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Poetry & Pain

Guest Post by Padmaja Reddy.

There seems to be a connection between poetry and pain. Kendra Allen’s “The Collection Plate” is no exception. Her poetry is surely driven with pain and ache.

Poems carved with passion, agony, and anguish reveal the experiences and emotions of Black lives. Her bold and demanding tone emerges powerful with apt phrases and genuine craft.

Sentimental expressions like: “A family name can mean something; that way we can share the same death bed, that way I work for cheap . . . and request to forget mornings . . . ,” “digging her dynasty out of me so she can save it . . . ,” and “Yet I still don’t know the difference between pleasure and penetration” certainly leave a solid impact on the reader.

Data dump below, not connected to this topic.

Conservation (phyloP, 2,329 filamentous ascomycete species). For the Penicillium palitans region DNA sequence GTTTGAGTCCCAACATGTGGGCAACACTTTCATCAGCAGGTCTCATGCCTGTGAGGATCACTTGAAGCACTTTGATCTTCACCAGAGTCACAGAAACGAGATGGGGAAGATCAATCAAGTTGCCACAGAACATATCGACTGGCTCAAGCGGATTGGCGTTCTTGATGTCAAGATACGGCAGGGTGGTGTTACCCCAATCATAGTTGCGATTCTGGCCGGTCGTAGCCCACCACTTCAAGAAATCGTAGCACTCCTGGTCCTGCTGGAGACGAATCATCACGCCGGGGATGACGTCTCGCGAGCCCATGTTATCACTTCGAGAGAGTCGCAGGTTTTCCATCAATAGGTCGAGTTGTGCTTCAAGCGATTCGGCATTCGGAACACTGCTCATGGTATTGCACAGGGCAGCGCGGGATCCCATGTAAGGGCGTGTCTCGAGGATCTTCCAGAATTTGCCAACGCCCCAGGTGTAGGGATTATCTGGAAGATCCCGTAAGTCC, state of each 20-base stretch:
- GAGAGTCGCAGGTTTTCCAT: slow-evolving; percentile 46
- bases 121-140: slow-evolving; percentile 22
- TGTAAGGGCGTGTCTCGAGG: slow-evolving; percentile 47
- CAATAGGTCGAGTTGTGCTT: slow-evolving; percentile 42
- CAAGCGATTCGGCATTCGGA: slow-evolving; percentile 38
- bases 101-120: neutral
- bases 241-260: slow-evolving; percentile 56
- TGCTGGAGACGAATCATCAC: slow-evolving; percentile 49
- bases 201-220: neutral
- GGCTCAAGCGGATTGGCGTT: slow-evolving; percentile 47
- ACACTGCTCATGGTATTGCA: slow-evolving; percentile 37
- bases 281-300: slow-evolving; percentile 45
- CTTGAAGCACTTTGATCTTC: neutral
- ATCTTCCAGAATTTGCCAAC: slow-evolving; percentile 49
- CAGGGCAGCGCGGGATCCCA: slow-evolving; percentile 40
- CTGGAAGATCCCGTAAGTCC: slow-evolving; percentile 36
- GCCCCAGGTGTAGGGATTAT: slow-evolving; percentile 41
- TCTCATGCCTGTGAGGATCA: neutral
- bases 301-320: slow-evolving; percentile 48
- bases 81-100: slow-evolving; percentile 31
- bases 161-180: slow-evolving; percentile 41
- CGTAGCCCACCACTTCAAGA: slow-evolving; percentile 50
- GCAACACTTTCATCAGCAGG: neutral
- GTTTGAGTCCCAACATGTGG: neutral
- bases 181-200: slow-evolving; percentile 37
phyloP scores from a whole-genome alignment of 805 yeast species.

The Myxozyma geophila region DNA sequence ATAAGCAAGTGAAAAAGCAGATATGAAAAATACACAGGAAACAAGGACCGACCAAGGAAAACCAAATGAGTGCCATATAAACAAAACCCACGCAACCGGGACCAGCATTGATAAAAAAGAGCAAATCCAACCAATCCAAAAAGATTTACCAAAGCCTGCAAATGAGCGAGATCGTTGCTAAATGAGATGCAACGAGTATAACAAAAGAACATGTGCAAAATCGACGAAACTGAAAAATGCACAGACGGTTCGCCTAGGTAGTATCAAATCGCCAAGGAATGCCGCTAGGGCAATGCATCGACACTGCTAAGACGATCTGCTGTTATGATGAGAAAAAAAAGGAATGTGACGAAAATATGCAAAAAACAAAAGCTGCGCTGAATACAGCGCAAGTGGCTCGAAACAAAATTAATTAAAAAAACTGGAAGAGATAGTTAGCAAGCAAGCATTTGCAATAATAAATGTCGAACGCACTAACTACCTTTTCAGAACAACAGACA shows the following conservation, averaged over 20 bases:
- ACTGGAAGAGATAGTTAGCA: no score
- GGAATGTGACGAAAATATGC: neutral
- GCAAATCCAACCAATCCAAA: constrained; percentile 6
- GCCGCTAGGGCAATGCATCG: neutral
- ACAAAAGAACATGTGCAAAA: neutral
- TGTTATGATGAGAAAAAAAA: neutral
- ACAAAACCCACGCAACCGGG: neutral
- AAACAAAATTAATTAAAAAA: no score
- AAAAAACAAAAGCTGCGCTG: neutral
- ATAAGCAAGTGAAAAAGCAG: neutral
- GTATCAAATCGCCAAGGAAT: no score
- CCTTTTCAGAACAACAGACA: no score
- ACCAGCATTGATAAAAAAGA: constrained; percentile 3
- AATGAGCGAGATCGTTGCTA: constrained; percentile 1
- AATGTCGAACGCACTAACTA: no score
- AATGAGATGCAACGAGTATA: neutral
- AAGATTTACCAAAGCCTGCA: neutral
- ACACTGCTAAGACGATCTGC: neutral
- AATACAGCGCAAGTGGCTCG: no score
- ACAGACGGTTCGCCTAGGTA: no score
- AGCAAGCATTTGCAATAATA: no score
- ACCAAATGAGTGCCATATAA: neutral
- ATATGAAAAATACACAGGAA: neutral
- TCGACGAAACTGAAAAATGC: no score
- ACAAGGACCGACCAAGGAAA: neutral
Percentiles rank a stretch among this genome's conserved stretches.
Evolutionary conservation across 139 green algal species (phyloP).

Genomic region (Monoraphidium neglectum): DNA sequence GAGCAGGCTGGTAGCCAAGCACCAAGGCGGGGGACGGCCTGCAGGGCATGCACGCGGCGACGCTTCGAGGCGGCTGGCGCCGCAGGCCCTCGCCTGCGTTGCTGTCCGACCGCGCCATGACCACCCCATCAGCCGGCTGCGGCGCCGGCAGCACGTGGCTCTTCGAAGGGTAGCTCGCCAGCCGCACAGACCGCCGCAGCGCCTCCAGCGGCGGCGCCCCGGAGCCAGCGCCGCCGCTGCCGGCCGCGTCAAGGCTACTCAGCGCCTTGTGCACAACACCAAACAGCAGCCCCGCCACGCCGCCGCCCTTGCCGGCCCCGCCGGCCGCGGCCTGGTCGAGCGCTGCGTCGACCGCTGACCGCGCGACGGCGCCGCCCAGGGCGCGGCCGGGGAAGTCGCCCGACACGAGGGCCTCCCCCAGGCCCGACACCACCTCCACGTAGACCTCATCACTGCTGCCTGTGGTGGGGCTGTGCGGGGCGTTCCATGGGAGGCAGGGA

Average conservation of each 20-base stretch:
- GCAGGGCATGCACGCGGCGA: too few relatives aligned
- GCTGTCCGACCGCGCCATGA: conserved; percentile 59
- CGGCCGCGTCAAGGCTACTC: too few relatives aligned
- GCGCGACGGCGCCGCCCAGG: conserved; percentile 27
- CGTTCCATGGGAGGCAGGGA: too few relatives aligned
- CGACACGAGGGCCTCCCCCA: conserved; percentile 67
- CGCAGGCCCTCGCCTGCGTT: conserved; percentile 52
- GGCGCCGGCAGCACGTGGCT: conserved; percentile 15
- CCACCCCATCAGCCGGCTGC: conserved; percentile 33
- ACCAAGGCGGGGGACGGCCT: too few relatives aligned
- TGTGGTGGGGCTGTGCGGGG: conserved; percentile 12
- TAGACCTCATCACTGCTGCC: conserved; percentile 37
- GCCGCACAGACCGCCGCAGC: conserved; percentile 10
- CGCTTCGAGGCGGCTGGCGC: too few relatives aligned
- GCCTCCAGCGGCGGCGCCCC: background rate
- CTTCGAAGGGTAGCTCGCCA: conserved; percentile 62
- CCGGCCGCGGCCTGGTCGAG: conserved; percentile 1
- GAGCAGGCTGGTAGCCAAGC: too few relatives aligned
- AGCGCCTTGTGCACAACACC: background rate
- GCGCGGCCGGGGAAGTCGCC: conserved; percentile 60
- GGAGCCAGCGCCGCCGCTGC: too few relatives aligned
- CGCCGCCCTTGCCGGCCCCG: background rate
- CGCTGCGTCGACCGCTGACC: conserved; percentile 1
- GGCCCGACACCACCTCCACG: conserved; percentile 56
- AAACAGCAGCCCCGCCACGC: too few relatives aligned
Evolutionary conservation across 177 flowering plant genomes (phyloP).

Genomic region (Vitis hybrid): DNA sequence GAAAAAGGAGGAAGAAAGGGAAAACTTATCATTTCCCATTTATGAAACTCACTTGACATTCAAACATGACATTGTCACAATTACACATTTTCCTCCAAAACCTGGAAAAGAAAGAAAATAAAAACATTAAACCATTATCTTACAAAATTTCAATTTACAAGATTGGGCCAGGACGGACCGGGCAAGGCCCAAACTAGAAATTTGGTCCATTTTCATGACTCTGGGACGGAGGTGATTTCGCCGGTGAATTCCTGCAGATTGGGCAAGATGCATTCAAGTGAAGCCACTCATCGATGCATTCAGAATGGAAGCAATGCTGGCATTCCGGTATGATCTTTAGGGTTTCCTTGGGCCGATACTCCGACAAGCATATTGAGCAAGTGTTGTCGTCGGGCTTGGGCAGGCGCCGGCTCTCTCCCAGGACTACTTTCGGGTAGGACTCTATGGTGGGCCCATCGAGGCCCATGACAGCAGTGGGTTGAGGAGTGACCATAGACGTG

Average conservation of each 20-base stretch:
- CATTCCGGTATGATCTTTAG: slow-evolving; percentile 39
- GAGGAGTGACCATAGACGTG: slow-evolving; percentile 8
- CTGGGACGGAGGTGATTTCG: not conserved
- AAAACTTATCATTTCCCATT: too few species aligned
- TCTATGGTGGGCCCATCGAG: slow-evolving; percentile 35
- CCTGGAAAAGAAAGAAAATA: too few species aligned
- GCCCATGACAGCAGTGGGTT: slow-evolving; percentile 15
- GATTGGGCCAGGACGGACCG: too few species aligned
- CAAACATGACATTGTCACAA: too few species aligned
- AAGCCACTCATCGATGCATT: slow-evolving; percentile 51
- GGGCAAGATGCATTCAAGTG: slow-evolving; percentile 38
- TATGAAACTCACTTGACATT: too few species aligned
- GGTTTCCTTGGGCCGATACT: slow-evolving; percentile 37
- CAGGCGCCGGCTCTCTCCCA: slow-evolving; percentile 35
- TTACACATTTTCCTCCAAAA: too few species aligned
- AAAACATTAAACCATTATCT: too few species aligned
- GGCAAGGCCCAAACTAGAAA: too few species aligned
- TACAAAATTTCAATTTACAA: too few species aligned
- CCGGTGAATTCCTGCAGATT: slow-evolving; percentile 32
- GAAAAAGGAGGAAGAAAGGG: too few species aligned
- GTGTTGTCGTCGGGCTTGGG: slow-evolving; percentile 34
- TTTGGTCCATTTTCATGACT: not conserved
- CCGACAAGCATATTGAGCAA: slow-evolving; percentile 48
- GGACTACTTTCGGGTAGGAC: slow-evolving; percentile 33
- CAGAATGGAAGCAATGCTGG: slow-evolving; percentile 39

My favorite poems are “Solace by Earl,” “I am the note Held Towards the End,” “Gifting back Barn and Bread,” and “I come to You as Humbly as I Know.”

The Collection Plate by Kendra Allen. Ecco Press, July 2021.

Reviewer bio: Padmaja Reddy, originally from India, lives in Connecticut. She received an MA in English Literature from SK University. Former journalist and she published poetry and book reviews in various publications like Yale Review of Books, Amazon.

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